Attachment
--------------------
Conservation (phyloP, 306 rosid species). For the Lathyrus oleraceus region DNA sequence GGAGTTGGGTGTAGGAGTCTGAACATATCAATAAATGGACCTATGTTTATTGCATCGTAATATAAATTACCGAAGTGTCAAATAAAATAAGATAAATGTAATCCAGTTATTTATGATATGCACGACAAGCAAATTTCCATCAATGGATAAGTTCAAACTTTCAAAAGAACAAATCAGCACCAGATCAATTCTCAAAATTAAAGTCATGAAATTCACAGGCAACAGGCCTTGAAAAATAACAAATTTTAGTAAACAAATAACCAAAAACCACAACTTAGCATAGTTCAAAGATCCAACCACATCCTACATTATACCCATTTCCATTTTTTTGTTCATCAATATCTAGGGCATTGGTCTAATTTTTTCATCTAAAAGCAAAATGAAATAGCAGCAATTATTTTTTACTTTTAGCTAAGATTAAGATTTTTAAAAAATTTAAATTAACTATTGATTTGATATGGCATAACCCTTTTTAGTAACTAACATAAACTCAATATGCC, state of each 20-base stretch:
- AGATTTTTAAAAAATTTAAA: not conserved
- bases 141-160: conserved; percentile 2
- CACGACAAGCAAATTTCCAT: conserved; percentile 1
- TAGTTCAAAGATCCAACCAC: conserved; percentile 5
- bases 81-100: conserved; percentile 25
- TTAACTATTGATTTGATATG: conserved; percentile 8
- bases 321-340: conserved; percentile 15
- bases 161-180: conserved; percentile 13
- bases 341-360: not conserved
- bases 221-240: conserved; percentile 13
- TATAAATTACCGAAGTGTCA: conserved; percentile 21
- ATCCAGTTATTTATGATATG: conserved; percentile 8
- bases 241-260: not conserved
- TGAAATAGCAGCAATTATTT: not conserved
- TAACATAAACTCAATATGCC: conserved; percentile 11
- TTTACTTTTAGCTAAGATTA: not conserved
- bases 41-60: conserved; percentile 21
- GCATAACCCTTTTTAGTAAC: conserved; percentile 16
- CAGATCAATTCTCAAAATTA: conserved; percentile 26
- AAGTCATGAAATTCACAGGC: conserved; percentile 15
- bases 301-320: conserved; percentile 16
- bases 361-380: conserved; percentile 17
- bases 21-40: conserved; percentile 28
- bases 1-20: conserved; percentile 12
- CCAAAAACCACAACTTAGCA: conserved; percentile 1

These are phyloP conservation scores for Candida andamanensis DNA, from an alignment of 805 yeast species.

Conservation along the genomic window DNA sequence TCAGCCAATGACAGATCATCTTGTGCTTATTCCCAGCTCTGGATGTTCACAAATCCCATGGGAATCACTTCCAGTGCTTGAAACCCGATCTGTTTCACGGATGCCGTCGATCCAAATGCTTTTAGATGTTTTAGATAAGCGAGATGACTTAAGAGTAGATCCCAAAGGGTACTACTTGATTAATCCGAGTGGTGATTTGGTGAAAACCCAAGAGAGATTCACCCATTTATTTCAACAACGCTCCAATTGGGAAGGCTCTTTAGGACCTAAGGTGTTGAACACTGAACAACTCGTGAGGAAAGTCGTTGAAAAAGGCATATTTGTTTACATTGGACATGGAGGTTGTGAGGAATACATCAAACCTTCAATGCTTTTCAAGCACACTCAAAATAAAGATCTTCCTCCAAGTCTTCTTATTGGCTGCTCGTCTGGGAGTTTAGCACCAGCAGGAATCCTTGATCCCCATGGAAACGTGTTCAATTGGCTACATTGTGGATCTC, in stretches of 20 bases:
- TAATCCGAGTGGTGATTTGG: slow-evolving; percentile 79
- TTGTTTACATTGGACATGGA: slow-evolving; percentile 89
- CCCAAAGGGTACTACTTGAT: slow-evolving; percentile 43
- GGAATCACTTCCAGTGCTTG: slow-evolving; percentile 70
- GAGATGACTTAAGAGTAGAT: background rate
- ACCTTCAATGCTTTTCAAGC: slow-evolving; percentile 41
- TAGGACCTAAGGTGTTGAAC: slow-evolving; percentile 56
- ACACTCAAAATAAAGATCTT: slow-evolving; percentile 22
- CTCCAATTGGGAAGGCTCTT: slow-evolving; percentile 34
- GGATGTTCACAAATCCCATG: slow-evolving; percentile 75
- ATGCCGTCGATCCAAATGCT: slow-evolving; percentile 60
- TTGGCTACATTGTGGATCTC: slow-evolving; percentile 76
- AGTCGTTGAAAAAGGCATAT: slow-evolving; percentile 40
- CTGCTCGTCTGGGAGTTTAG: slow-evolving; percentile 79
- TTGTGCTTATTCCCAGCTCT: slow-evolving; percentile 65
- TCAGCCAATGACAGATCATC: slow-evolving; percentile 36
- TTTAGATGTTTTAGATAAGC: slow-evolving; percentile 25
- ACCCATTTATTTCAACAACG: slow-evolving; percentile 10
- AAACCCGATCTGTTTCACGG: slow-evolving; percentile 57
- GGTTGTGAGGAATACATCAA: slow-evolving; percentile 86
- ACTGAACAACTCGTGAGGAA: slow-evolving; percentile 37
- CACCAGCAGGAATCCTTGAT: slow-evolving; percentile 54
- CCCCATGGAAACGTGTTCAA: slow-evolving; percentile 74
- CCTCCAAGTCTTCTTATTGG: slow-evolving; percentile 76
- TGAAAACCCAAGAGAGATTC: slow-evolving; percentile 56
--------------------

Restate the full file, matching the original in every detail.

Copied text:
Conservation (phyloP, 306 rosid species). For the Lathyrus oleraceus region DNA sequence GGAGTTGGGTGTAGGAGTCTGAACATATCAATAAATGGACCTATGTTTATTGCATCGTAATATAAATTACCGAAGTGTCAAATAAAATAAGATAAATGTAATCCAGTTATTTATGATATGCACGACAAGCAAATTTCCATCAATGGATAAGTTCAAACTTTCAAAAGAACAAATCAGCACCAGATCAATTCTCAAAATTAAAGTCATGAAATTCACAGGCAACAGGCCTTGAAAAATAACAAATTTTAGTAAACAAATAACCAAAAACCACAACTTAGCATAGTTCAAAGATCCAACCACATCCTACATTATACCCATTTCCATTTTTTTGTTCATCAATATCTAGGGCATTGGTCTAATTTTTTCATCTAAAAGCAAAATGAAATAGCAGCAATTATTTTTTACTTTTAGCTAAGATTAAGATTTTTAAAAAATTTAAATTAACTATTGATTTGATATGGCATAACCCTTTTTAGTAACTAACATAAACTCAATATGCC, state of each 20-base stretch:
- AGATTTTTAAAAAATTTAAA: not conserved
- bases 141-160: conserved; percentile 2
- CACGACAAGCAAATTTCCAT: conserved; percentile 1
- TAGTTCAAAGATCCAACCAC: conserved; percentile 5
- bases 81-100: conserved; percentile 25
- TTAACTATTGATTTGATATG: conserved; percentile 8
- bases 321-340: conserved; percentile 15
- bases 161-180: conserved; percentile 13
- bases 341-360: not conserved
- bases 221-240: conserved; percentile 13
- TATAAATTACCGAAGTGTCA: conserved; percentile 21
- ATCCAGTTATTTATGATATG: conserved; percentile 8
- bases 241-260: not conserved
- TGAAATAGCAGCAATTATTT: not conserved
- TAACATAAACTCAATATGCC: conserved; percentile 11
- TTTACTTTTAGCTAAGATTA: not conserved
- bases 41-60: conserved; percentile 21
- GCATAACCCTTTTTAGTAAC: conserved; percentile 16
- CAGATCAATTCTCAAAATTA: conserved; percentile 26
- AAGTCATGAAATTCACAGGC: conserved; percentile 15
- bases 301-320: conserved; percentile 16
- bases 361-380: conserved; percentile 17
- bases 21-40: conserved; percentile 28
- bases 1-20: conserved; percentile 12
- CCAAAAACCACAACTTAGCA: conserved; percentile 1

These are phyloP conservation scores for Candida andamanensis DNA, from an alignment of 805 yeast species.

Conservation along the genomic window DNA sequence TCAGCCAATGACAGATCATCTTGTGCTTATTCCCAGCTCTGGATGTTCACAAATCCCATGGGAATCACTTCCAGTGCTTGAAACCCGATCTGTTTCACGGATGCCGTCGATCCAAATGCTTTTAGATGTTTTAGATAAGCGAGATGACTTAAGAGTAGATCCCAAAGGGTACTACTTGATTAATCCGAGTGGTGATTTGGTGAAAACCCAAGAGAGATTCACCCATTTATTTCAACAACGCTCCAATTGGGAAGGCTCTTTAGGACCTAAGGTGTTGAACACTGAACAACTCGTGAGGAAAGTCGTTGAAAAAGGCATATTTGTTTACATTGGACATGGAGGTTGTGAGGAATACATCAAACCTTCAATGCTTTTCAAGCACACTCAAAATAAAGATCTTCCTCCAAGTCTTCTTATTGGCTGCTCGTCTGGGAGTTTAGCACCAGCAGGAATCCTTGATCCCCATGGAAACGTGTTCAATTGGCTACATTGTGGATCTC, in stretches of 20 bases:
- TAATCCGAGTGGTGATTTGG: slow-evolving; percentile 79
- TTGTTTACATTGGACATGGA: slow-evolving; percentile 89
- CCCAAAGGGTACTACTTGAT: slow-evolving; percentile 43
- GGAATCACTTCCAGTGCTTG: slow-evolving; percentile 70
- GAGATGACTTAAGAGTAGAT: background rate
- ACCTTCAATGCTTTTCAAGC: slow-evolving; percentile 41
- TAGGACCTAAGGTGTTGAAC: slow-evolving; percentile 56
- ACACTCAAAATAAAGATCTT: slow-evolving; percentile 22
- CTCCAATTGGGAAGGCTCTT: slow-evolving; percentile 34
- GGATGTTCACAAATCCCATG: slow-evolving; percentile 75
- ATGCCGTCGATCCAAATGCT: slow-evolving; percentile 60
- TTGGCTACATTGTGGATCTC: slow-evolving; percentile 76
- AGTCGTTGAAAAAGGCATAT: slow-evolving; percentile 40
- CTGCTCGTCTGGGAGTTTAG: slow-evolving; percentile 79
- TTGTGCTTATTCCCAGCTCT: slow-evolving; percentile 65
- TCAGCCAATGACAGATCATC: slow-evolving; percentile 36
- TTTAGATGTTTTAGATAAGC: slow-evolving; percentile 25
- ACCCATTTATTTCAACAACG: slow-evolving; percentile 10
- AAACCCGATCTGTTTCACGG: slow-evolving; percentile 57
- GGTTGTGAGGAATACATCAA: slow-evolving; percentile 86
- ACTGAACAACTCGTGAGGAA: slow-evolving; percentile 37
- CACCAGCAGGAATCCTTGAT: slow-evolving; percentile 54
- CCCCATGGAAACGTGTTCAA: slow-evolving; percentile 74
- CCTCCAAGTCTTCTTATTGG: slow-evolving; percentile 76
- TGAAAACCCAAGAGAGATTC: slow-evolving; percentile 56